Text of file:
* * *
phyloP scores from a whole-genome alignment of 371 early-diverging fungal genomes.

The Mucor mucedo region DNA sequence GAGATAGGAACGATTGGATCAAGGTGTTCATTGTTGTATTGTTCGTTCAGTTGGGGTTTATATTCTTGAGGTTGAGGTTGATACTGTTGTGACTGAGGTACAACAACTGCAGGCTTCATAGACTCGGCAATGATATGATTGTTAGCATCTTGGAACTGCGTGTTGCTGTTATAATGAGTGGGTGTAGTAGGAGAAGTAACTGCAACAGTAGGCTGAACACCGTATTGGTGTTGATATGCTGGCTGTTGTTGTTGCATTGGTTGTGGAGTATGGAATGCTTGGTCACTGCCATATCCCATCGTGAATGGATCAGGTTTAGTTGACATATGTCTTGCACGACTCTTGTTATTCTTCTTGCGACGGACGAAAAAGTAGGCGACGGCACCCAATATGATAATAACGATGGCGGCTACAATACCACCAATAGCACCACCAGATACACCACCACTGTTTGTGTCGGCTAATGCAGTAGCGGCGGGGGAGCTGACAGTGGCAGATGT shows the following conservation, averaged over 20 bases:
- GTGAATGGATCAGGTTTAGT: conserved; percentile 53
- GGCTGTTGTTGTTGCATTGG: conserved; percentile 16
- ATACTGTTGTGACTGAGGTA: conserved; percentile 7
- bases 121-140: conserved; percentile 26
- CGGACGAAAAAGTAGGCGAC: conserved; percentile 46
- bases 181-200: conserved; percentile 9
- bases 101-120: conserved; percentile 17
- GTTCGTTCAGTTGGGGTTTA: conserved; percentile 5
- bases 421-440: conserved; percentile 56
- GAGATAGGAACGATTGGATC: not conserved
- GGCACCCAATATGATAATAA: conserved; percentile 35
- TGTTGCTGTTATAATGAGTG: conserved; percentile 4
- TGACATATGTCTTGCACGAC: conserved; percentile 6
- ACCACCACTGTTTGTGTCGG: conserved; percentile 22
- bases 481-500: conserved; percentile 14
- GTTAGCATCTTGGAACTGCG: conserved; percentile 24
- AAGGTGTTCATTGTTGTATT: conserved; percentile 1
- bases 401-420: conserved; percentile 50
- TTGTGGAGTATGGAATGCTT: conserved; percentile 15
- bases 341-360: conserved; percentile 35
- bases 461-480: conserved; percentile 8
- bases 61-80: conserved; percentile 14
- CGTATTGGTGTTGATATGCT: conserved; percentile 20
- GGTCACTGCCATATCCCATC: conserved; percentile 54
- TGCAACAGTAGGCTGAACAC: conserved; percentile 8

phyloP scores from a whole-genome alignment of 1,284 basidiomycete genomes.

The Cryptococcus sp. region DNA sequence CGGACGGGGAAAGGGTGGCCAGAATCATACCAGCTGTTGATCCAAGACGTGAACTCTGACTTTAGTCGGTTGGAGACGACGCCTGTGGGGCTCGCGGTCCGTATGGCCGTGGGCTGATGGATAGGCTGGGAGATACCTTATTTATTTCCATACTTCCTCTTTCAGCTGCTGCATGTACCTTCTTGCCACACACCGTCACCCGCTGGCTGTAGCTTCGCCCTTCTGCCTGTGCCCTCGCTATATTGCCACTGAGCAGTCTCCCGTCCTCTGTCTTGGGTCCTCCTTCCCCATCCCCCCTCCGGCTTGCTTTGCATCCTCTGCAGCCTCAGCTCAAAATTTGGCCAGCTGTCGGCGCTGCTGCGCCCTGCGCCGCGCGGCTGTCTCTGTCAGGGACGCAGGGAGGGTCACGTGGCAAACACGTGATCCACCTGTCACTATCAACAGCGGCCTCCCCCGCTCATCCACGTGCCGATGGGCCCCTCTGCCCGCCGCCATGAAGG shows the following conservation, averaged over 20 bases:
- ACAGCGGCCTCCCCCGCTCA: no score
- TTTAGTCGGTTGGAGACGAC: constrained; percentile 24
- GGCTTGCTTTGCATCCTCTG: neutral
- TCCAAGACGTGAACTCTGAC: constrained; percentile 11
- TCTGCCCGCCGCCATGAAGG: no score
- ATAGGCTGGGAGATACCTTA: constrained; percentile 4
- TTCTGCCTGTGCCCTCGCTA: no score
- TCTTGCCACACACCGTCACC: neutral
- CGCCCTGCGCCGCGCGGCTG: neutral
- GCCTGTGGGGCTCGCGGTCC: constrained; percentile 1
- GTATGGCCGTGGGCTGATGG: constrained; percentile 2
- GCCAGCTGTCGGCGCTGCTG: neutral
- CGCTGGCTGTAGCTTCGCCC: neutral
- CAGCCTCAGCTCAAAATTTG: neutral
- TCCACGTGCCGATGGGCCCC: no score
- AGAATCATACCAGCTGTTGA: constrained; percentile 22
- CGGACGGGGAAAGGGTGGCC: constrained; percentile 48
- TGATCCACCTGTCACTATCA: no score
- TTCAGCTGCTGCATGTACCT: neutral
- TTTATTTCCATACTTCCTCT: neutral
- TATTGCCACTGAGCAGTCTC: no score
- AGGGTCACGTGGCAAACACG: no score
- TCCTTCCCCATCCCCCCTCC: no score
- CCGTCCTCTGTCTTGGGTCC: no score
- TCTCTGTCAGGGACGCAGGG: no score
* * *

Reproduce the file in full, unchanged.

phyloP scores from a whole-genome alignment of 371 early-diverging fungal genomes.

The Mucor mucedo region DNA sequence GAGATAGGAACGATTGGATCAAGGTGTTCATTGTTGTATTGTTCGTTCAGTTGGGGTTTATATTCTTGAGGTTGAGGTTGATACTGTTGTGACTGAGGTACAACAACTGCAGGCTTCATAGACTCGGCAATGATATGATTGTTAGCATCTTGGAACTGCGTGTTGCTGTTATAATGAGTGGGTGTAGTAGGAGAAGTAACTGCAACAGTAGGCTGAACACCGTATTGGTGTTGATATGCTGGCTGTTGTTGTTGCATTGGTTGTGGAGTATGGAATGCTTGGTCACTGCCATATCCCATCGTGAATGGATCAGGTTTAGTTGACATATGTCTTGCACGACTCTTGTTATTCTTCTTGCGACGGACGAAAAAGTAGGCGACGGCACCCAATATGATAATAACGATGGCGGCTACAATACCACCAATAGCACCACCAGATACACCACCACTGTTTGTGTCGGCTAATGCAGTAGCGGCGGGGGAGCTGACAGTGGCAGATGT shows the following conservation, averaged over 20 bases:
- GTGAATGGATCAGGTTTAGT: conserved; percentile 53
- GGCTGTTGTTGTTGCATTGG: conserved; percentile 16
- ATACTGTTGTGACTGAGGTA: conserved; percentile 7
- bases 121-140: conserved; percentile 26
- CGGACGAAAAAGTAGGCGAC: conserved; percentile 46
- bases 181-200: conserved; percentile 9
- bases 101-120: conserved; percentile 17
- GTTCGTTCAGTTGGGGTTTA: conserved; percentile 5
- bases 421-440: conserved; percentile 56
- GAGATAGGAACGATTGGATC: not conserved
- GGCACCCAATATGATAATAA: conserved; percentile 35
- TGTTGCTGTTATAATGAGTG: conserved; percentile 4
- TGACATATGTCTTGCACGAC: conserved; percentile 6
- ACCACCACTGTTTGTGTCGG: conserved; percentile 22
- bases 481-500: conserved; percentile 14
- GTTAGCATCTTGGAACTGCG: conserved; percentile 24
- AAGGTGTTCATTGTTGTATT: conserved; percentile 1
- bases 401-420: conserved; percentile 50
- TTGTGGAGTATGGAATGCTT: conserved; percentile 15
- bases 341-360: conserved; percentile 35
- bases 461-480: conserved; percentile 8
- bases 61-80: conserved; percentile 14
- CGTATTGGTGTTGATATGCT: conserved; percentile 20
- GGTCACTGCCATATCCCATC: conserved; percentile 54
- TGCAACAGTAGGCTGAACAC: conserved; percentile 8

phyloP scores from a whole-genome alignment of 1,284 basidiomycete genomes.

The Cryptococcus sp. region DNA sequence CGGACGGGGAAAGGGTGGCCAGAATCATACCAGCTGTTGATCCAAGACGTGAACTCTGACTTTAGTCGGTTGGAGACGACGCCTGTGGGGCTCGCGGTCCGTATGGCCGTGGGCTGATGGATAGGCTGGGAGATACCTTATTTATTTCCATACTTCCTCTTTCAGCTGCTGCATGTACCTTCTTGCCACACACCGTCACCCGCTGGCTGTAGCTTCGCCCTTCTGCCTGTGCCCTCGCTATATTGCCACTGAGCAGTCTCCCGTCCTCTGTCTTGGGTCCTCCTTCCCCATCCCCCCTCCGGCTTGCTTTGCATCCTCTGCAGCCTCAGCTCAAAATTTGGCCAGCTGTCGGCGCTGCTGCGCCCTGCGCCGCGCGGCTGTCTCTGTCAGGGACGCAGGGAGGGTCACGTGGCAAACACGTGATCCACCTGTCACTATCAACAGCGGCCTCCCCCGCTCATCCACGTGCCGATGGGCCCCTCTGCCCGCCGCCATGAAGG shows the following conservation, averaged over 20 bases:
- ACAGCGGCCTCCCCCGCTCA: no score
- TTTAGTCGGTTGGAGACGAC: constrained; percentile 24
- GGCTTGCTTTGCATCCTCTG: neutral
- TCCAAGACGTGAACTCTGAC: constrained; percentile 11
- TCTGCCCGCCGCCATGAAGG: no score
- ATAGGCTGGGAGATACCTTA: constrained; percentile 4
- TTCTGCCTGTGCCCTCGCTA: no score
- TCTTGCCACACACCGTCACC: neutral
- CGCCCTGCGCCGCGCGGCTG: neutral
- GCCTGTGGGGCTCGCGGTCC: constrained; percentile 1
- GTATGGCCGTGGGCTGATGG: constrained; percentile 2
- GCCAGCTGTCGGCGCTGCTG: neutral
- CGCTGGCTGTAGCTTCGCCC: neutral
- CAGCCTCAGCTCAAAATTTG: neutral
- TCCACGTGCCGATGGGCCCC: no score
- AGAATCATACCAGCTGTTGA: constrained; percentile 22
- CGGACGGGGAAAGGGTGGCC: constrained; percentile 48
- TGATCCACCTGTCACTATCA: no score
- TTCAGCTGCTGCATGTACCT: neutral
- TTTATTTCCATACTTCCTCT: neutral
- TATTGCCACTGAGCAGTCTC: no score
- AGGGTCACGTGGCAAACACG: no score
- TCCTTCCCCATCCCCCCTCC: no score
- CCGTCCTCTGTCTTGGGTCC: no score
- TCTCTGTCAGGGACGCAGGG: no score